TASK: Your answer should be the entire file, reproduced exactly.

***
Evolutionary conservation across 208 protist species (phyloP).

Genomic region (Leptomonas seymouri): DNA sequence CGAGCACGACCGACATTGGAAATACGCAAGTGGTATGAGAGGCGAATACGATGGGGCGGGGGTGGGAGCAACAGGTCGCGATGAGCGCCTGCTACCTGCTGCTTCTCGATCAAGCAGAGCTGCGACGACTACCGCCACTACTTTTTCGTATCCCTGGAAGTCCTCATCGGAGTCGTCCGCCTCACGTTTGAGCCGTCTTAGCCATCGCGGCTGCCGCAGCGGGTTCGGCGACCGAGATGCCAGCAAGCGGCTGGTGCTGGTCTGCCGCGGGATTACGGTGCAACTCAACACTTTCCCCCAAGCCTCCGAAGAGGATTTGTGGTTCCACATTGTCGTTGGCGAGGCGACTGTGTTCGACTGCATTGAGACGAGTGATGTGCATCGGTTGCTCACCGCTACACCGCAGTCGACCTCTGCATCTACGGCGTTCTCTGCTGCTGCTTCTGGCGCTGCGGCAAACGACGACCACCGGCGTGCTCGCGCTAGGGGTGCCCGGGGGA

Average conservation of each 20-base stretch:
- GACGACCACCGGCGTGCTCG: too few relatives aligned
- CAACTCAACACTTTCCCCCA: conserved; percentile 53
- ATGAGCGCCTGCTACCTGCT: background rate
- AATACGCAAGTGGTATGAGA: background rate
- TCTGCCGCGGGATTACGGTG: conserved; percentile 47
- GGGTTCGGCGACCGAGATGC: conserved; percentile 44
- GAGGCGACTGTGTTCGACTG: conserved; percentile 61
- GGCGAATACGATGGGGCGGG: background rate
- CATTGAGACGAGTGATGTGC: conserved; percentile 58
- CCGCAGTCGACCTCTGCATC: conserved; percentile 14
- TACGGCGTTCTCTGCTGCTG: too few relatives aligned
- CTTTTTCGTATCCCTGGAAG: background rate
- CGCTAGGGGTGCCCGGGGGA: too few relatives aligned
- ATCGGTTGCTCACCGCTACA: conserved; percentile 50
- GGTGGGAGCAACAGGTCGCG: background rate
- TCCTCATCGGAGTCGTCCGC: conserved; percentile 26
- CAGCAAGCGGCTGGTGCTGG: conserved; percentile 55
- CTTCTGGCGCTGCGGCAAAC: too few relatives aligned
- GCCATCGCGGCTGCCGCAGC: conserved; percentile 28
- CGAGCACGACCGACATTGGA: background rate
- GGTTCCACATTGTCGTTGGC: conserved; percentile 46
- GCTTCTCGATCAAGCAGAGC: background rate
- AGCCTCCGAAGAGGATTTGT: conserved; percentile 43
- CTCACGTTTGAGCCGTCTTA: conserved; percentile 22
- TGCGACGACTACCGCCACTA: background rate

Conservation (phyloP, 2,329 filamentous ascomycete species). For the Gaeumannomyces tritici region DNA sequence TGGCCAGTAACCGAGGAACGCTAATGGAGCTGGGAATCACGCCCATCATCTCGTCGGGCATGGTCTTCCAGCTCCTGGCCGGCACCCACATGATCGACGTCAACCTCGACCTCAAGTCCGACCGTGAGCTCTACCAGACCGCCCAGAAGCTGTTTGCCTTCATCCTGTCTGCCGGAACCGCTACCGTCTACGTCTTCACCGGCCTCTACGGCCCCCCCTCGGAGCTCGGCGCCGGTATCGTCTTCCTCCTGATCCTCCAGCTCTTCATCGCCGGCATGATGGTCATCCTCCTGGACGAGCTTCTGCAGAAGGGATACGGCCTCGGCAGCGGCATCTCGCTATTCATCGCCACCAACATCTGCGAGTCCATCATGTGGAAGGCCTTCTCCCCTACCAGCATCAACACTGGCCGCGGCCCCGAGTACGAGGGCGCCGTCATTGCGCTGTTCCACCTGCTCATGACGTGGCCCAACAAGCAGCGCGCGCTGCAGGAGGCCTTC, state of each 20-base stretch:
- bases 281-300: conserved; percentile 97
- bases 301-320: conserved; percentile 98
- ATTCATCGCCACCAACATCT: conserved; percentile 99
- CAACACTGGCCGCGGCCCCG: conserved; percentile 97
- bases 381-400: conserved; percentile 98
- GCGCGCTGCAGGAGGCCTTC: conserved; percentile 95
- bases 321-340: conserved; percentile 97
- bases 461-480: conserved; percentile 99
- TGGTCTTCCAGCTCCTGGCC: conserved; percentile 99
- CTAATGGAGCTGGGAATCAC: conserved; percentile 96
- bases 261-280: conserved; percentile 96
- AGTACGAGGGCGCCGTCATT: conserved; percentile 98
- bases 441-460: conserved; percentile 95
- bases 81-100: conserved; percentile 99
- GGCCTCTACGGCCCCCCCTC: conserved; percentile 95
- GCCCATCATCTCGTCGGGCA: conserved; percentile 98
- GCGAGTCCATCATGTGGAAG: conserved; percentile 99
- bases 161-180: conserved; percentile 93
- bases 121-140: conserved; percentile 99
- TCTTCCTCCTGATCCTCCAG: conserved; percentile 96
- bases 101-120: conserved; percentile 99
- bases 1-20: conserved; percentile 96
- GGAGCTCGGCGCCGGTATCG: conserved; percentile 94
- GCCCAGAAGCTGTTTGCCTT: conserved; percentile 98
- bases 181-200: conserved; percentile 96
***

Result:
Evolutionary conservation across 208 protist species (phyloP).

Genomic region (Leptomonas seymouri): DNA sequence CGAGCACGACCGACATTGGAAATACGCAAGTGGTATGAGAGGCGAATACGATGGGGCGGGGGTGGGAGCAACAGGTCGCGATGAGCGCCTGCTACCTGCTGCTTCTCGATCAAGCAGAGCTGCGACGACTACCGCCACTACTTTTTCGTATCCCTGGAAGTCCTCATCGGAGTCGTCCGCCTCACGTTTGAGCCGTCTTAGCCATCGCGGCTGCCGCAGCGGGTTCGGCGACCGAGATGCCAGCAAGCGGCTGGTGCTGGTCTGCCGCGGGATTACGGTGCAACTCAACACTTTCCCCCAAGCCTCCGAAGAGGATTTGTGGTTCCACATTGTCGTTGGCGAGGCGACTGTGTTCGACTGCATTGAGACGAGTGATGTGCATCGGTTGCTCACCGCTACACCGCAGTCGACCTCTGCATCTACGGCGTTCTCTGCTGCTGCTTCTGGCGCTGCGGCAAACGACGACCACCGGCGTGCTCGCGCTAGGGGTGCCCGGGGGA

Average conservation of each 20-base stretch:
- GACGACCACCGGCGTGCTCG: too few relatives aligned
- CAACTCAACACTTTCCCCCA: conserved; percentile 53
- ATGAGCGCCTGCTACCTGCT: background rate
- AATACGCAAGTGGTATGAGA: background rate
- TCTGCCGCGGGATTACGGTG: conserved; percentile 47
- GGGTTCGGCGACCGAGATGC: conserved; percentile 44
- GAGGCGACTGTGTTCGACTG: conserved; percentile 61
- GGCGAATACGATGGGGCGGG: background rate
- CATTGAGACGAGTGATGTGC: conserved; percentile 58
- CCGCAGTCGACCTCTGCATC: conserved; percentile 14
- TACGGCGTTCTCTGCTGCTG: too few relatives aligned
- CTTTTTCGTATCCCTGGAAG: background rate
- CGCTAGGGGTGCCCGGGGGA: too few relatives aligned
- ATCGGTTGCTCACCGCTACA: conserved; percentile 50
- GGTGGGAGCAACAGGTCGCG: background rate
- TCCTCATCGGAGTCGTCCGC: conserved; percentile 26
- CAGCAAGCGGCTGGTGCTGG: conserved; percentile 55
- CTTCTGGCGCTGCGGCAAAC: too few relatives aligned
- GCCATCGCGGCTGCCGCAGC: conserved; percentile 28
- CGAGCACGACCGACATTGGA: background rate
- GGTTCCACATTGTCGTTGGC: conserved; percentile 46
- GCTTCTCGATCAAGCAGAGC: background rate
- AGCCTCCGAAGAGGATTTGT: conserved; percentile 43
- CTCACGTTTGAGCCGTCTTA: conserved; percentile 22
- TGCGACGACTACCGCCACTA: background rate

Conservation (phyloP, 2,329 filamentous ascomycete species). For the Gaeumannomyces tritici region DNA sequence TGGCCAGTAACCGAGGAACGCTAATGGAGCTGGGAATCACGCCCATCATCTCGTCGGGCATGGTCTTCCAGCTCCTGGCCGGCACCCACATGATCGACGTCAACCTCGACCTCAAGTCCGACCGTGAGCTCTACCAGACCGCCCAGAAGCTGTTTGCCTTCATCCTGTCTGCCGGAACCGCTACCGTCTACGTCTTCACCGGCCTCTACGGCCCCCCCTCGGAGCTCGGCGCCGGTATCGTCTTCCTCCTGATCCTCCAGCTCTTCATCGCCGGCATGATGGTCATCCTCCTGGACGAGCTTCTGCAGAAGGGATACGGCCTCGGCAGCGGCATCTCGCTATTCATCGCCACCAACATCTGCGAGTCCATCATGTGGAAGGCCTTCTCCCCTACCAGCATCAACACTGGCCGCGGCCCCGAGTACGAGGGCGCCGTCATTGCGCTGTTCCACCTGCTCATGACGTGGCCCAACAAGCAGCGCGCGCTGCAGGAGGCCTTC, state of each 20-base stretch:
- bases 281-300: conserved; percentile 97
- bases 301-320: conserved; percentile 98
- ATTCATCGCCACCAACATCT: conserved; percentile 99
- CAACACTGGCCGCGGCCCCG: conserved; percentile 97
- bases 381-400: conserved; percentile 98
- GCGCGCTGCAGGAGGCCTTC: conserved; percentile 95
- bases 321-340: conserved; percentile 97
- bases 461-480: conserved; percentile 99
- TGGTCTTCCAGCTCCTGGCC: conserved; percentile 99
- CTAATGGAGCTGGGAATCAC: conserved; percentile 96
- bases 261-280: conserved; percentile 96
- AGTACGAGGGCGCCGTCATT: conserved; percentile 98
- bases 441-460: conserved; percentile 95
- bases 81-100: conserved; percentile 99
- GGCCTCTACGGCCCCCCCTC: conserved; percentile 95
- GCCCATCATCTCGTCGGGCA: conserved; percentile 98
- GCGAGTCCATCATGTGGAAG: conserved; percentile 99
- bases 161-180: conserved; percentile 93
- bases 121-140: conserved; percentile 99
- TCTTCCTCCTGATCCTCCAG: conserved; percentile 96
- bases 101-120: conserved; percentile 99
- bases 1-20: conserved; percentile 96
- GGAGCTCGGCGCCGGTATCG: conserved; percentile 94
- GCCCAGAAGCTGTTTGCCTT: conserved; percentile 98
- bases 181-200: conserved; percentile 96